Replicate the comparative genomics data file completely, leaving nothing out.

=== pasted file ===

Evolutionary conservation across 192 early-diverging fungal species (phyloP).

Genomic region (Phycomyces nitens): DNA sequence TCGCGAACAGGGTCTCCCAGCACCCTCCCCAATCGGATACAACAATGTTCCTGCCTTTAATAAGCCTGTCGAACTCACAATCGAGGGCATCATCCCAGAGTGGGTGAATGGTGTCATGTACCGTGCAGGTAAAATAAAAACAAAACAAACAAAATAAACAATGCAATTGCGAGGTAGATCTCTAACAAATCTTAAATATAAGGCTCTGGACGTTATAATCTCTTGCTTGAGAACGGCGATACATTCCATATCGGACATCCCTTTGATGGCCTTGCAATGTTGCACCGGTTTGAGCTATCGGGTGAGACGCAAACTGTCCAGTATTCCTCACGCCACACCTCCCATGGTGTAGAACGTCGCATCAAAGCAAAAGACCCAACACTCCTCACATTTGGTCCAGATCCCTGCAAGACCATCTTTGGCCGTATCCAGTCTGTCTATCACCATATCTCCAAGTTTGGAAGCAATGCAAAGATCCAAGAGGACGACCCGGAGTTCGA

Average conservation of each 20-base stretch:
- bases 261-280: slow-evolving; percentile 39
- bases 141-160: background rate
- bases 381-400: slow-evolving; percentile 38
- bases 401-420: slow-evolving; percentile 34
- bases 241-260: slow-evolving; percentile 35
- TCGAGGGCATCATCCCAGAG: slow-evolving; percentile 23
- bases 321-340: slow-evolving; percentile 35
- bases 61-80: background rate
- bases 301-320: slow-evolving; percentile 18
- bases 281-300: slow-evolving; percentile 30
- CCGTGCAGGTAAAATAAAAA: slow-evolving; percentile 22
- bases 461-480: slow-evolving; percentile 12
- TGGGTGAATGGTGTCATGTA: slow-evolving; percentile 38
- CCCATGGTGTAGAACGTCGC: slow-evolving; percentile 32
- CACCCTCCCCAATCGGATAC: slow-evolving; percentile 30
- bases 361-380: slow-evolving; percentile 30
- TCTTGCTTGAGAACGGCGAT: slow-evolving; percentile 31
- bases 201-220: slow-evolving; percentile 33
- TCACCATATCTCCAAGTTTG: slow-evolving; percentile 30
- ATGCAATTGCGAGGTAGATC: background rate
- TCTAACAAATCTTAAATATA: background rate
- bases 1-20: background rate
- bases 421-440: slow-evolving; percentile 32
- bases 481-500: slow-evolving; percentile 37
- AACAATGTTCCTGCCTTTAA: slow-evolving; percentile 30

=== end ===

Evolutionary conservation across 192 early-diverging fungal species (phyloP).

Genomic region (Phycomyces nitens): DNA sequence TCGCGAACAGGGTCTCCCAGCACCCTCCCCAATCGGATACAACAATGTTCCTGCCTTTAATAAGCCTGTCGAACTCACAATCGAGGGCATCATCCCAGAGTGGGTGAATGGTGTCATGTACCGTGCAGGTAAAATAAAAACAAAACAAACAAAATAAACAATGCAATTGCGAGGTAGATCTCTAACAAATCTTAAATATAAGGCTCTGGACGTTATAATCTCTTGCTTGAGAACGGCGATACATTCCATATCGGACATCCCTTTGATGGCCTTGCAATGTTGCACCGGTTTGAGCTATCGGGTGAGACGCAAACTGTCCAGTATTCCTCACGCCACACCTCCCATGGTGTAGAACGTCGCATCAAAGCAAAAGACCCAACACTCCTCACATTTGGTCCAGATCCCTGCAAGACCATCTTTGGCCGTATCCAGTCTGTCTATCACCATATCTCCAAGTTTGGAAGCAATGCAAAGATCCAAGAGGACGACCCGGAGTTCGA

Average conservation of each 20-base stretch:
- bases 261-280: slow-evolving; percentile 39
- bases 141-160: background rate
- bases 381-400: slow-evolving; percentile 38
- bases 401-420: slow-evolving; percentile 34
- bases 241-260: slow-evolving; percentile 35
- TCGAGGGCATCATCCCAGAG: slow-evolving; percentile 23
- bases 321-340: slow-evolving; percentile 35
- bases 61-80: background rate
- bases 301-320: slow-evolving; percentile 18
- bases 281-300: slow-evolving; percentile 30
- CCGTGCAGGTAAAATAAAAA: slow-evolving; percentile 22
- bases 461-480: slow-evolving; percentile 12
- TGGGTGAATGGTGTCATGTA: slow-evolving; percentile 38
- CCCATGGTGTAGAACGTCGC: slow-evolving; percentile 32
- CACCCTCCCCAATCGGATAC: slow-evolving; percentile 30
- bases 361-380: slow-evolving; percentile 30
- TCTTGCTTGAGAACGGCGAT: slow-evolving; percentile 31
- bases 201-220: slow-evolving; percentile 33
- TCACCATATCTCCAAGTTTG: slow-evolving; percentile 30
- ATGCAATTGCGAGGTAGATC: background rate
- TCTAACAAATCTTAAATATA: background rate
- bases 1-20: background rate
- bases 421-440: slow-evolving; percentile 32
- bases 481-500: slow-evolving; percentile 37
- AACAATGTTCCTGCCTTTAA: slow-evolving; percentile 30